There’s an interesting story behind the name of Pyeongchang (평창군). It’s often spelled PyeongChang, which is odd because you don’t expect camel case in romanized Korean; and before 2000 it was spelled Pyongchang. Both changes have an explanation: as The New York Times explains, “it was often confused with Pyongyang, the capital of North Korea. So in 2000, the town added a letter, capitalized another and changed its name to ‘PyeongChang,’ though most foreign news agencies declined to use the capital C.” [CityLab]
Speaking of toponyms. As I watch more Olympics coverage than is strictly good for me, I can’t help but notice the CBC’s sports commentators make frequent reference to the “East Sea”—the body of water that Gangneung, which hosts a number of ice venues, is on the coast of. It’s better known as the Sea of Japan, but as I’ve mentioned before, that name is disputed by Korea, where there’s a push to have it called the East Sea (동해), reflecting longstanding Korean practice. CBC’s use of the name is likely simply good manners.
The year 2017 is almost at an end, but two more map books, published last month, have just come to my attention (via, as usual, the WMS’s indefatigable Bert Johnson). These, then, are very late additions to the Map Books of 2017 page:
Sad Topographies by Damien Rudd (Simon & Schuster), who “journeys across continents in search of the world’s most joyless place names and their fascinating etymologies.” This appears to be an outgrowth of the author’s sadtopographies Instagram account.1
New Lines: Critical GIS and the Trouble of the Map by Matthew W. Wilson (University of Minnesota Press). “Seeking to bridge a foundational divide within the discipline of geography—between cultural and human geographers and practitioners of Geographic Information Systems (GIS)—Wilson suggests that GIS practitioners may operate within a critical vacuum and may not fully contend with their placement within broader networks, the politics of mapping, the rise of the digital humanities, the activist possibilities of appropriating GIS technologies, and more.”
Streams in Great Britain have many different names—brook, burn, stream, water—and it turns out that the variations are regional. On Twitter, Ben Smith has been posting maps of Britain’s obscure and idiosyncratic stream names. Atlas Obscura has more, and also points to Phil Taylor doing something similar with Britain’s lakes. Language maps, meet toponyms. [Benjamin Hennig]
A couple of weeks ago Atlas Obscura had a fascinating story about toponomy—the naming of places—and my adopted home province of Quebec. In 1997, the Quebec government decided to mark the 20th anniversary of the Charter of the French Language (known popularly around here as Bill 101) by naming 101 islands in the Caniapiscau Reservoir in northern Quebec after significant works of Quebec literature—the names of novels, short stories, poems and plays, as well as expressions taken from those works.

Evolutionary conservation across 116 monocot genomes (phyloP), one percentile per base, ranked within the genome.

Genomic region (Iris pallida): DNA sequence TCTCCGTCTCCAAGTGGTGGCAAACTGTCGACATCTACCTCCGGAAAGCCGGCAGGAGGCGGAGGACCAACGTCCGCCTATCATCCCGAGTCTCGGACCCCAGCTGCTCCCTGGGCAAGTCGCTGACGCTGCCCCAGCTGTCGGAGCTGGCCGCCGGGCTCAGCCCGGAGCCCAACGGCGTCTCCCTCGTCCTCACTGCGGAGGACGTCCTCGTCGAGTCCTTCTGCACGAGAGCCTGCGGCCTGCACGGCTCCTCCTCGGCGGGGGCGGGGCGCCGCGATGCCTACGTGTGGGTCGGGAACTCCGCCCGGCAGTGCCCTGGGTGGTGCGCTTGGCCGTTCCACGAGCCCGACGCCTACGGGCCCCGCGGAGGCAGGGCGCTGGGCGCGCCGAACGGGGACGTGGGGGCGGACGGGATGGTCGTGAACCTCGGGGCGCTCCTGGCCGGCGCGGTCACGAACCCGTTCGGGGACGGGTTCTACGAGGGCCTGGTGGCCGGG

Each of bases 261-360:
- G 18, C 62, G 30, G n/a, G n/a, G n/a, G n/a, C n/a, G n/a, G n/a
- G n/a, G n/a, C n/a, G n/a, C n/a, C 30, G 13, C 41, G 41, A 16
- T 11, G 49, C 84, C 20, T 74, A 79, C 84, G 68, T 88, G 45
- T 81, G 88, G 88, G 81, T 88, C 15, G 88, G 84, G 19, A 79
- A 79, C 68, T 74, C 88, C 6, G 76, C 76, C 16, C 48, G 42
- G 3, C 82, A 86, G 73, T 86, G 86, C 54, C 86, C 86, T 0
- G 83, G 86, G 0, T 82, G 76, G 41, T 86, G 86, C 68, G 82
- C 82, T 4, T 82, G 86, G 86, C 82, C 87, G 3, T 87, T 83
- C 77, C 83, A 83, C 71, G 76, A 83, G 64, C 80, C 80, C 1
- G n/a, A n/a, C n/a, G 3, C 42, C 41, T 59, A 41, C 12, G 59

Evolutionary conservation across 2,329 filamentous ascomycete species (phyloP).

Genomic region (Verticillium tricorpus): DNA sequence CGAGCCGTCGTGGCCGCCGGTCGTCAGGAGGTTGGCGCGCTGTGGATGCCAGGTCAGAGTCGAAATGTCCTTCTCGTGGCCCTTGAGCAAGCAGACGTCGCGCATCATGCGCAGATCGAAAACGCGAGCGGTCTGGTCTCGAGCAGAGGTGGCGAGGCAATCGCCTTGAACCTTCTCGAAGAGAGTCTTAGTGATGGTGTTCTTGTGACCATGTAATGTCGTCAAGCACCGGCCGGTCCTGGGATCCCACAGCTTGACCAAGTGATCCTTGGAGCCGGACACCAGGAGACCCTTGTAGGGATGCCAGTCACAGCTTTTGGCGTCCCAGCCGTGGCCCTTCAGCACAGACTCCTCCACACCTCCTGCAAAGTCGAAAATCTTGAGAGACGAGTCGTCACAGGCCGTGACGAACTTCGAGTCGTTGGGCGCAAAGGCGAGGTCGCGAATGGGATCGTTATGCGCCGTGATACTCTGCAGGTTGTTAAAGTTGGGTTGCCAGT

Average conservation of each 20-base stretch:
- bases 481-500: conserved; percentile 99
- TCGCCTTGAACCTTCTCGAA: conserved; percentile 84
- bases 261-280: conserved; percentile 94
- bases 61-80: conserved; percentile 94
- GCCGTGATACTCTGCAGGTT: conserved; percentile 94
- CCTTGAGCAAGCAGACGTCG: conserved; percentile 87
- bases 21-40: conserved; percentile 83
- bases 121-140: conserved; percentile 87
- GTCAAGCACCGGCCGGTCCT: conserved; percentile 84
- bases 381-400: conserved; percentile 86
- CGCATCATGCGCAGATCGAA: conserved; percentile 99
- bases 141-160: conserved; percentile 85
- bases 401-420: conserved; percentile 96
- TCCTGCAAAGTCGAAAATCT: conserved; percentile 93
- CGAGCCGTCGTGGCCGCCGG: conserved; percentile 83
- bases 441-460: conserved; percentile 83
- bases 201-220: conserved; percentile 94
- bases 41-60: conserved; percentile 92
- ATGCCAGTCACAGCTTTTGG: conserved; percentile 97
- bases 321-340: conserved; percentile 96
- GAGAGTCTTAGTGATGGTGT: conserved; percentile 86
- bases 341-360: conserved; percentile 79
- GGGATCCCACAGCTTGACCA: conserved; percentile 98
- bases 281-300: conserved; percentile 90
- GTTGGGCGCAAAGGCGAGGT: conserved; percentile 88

Last year Eleanor Lutz published a medieval map of Mars that, while not strictly medieval in style, was a magnificent application of an ostensibly old aesthetic to a very modern map subject. Now she’s produced a sequel: The Goddesses of Venus is an annotated map that explores the etymological origins of each of Venus’s features, nearly all of which are named after women or female mythological figures. [Kottke]
Previously: ‘Here There Be Robots’: Eleanor Lutz’s Map of Mars.
There are about 100,000 lakes of any size in Manitoba, according to a provincial survey from the 1970s. About 10,000 have been named to date; so there’s 90,000 to go.
Here’s a long read from the Winnipeg Free Press on the work of Manitoba’s provincial toponymist, Des Kappel, who’s responsible for naming geographical features in my home province. With a substantial bit on the province’s commemorative project naming features after Manitoba’s casualties in the First and Second World Wars, and the unusual exception made for a living NHL hockey player. [WMS]
A guide to Mi’kmaw place names in Nova Scotia, the Mi’kmaw Place Names Digital Atlas was unveiled last year. It’s “an interactive map showing more than 700 place names throughout Nova Scotia, and includes pronunciation, etymology, and other features, such as video interviews with Mi’kmaw Elders.” Flash required (really?). [CBC News]
A decade ago Mark Monmonier published
Many of Evans’s humorous stories go a way to responding to some of the scientific inadequacies and toponymic foibles so common in place naming studies. And after I’ve spent almost a decade inundated with often sterile and uninspirational place name theory and how it may fit within more general research in onomastics, the study of proper names, Evans’s tongue-in-cheek take is more than welcome.
I get the distinct impression that this is a less-serious work of scholarship than Monmonier’s. [WMS]
As is often the case with disputed boundaries, what online maps show depends on who they’re showing it to. So when it comes to Crimea, which annexation by Russia two years ago many countries refuse to recognize (not least of which Ukraine!), Google Maps shows Crimea as Russian territory to Russian users, as Ukrainian territory to Ukrainian users, and disputed territory to everyone else. As the Washington Post reports, that didn’t stop Google from getting in trouble with Russia last month, when Google changed Crimean names in all versions of Google Maps to conform with a 2015 Ukrainian law that removed Soviet names from Ukrainian territory. Russian Crimean politicians called it “Russophobic” and “topographical cretinism,” according to the Post; by last Friday, though, the name changes had apparently been reverted. [WMS]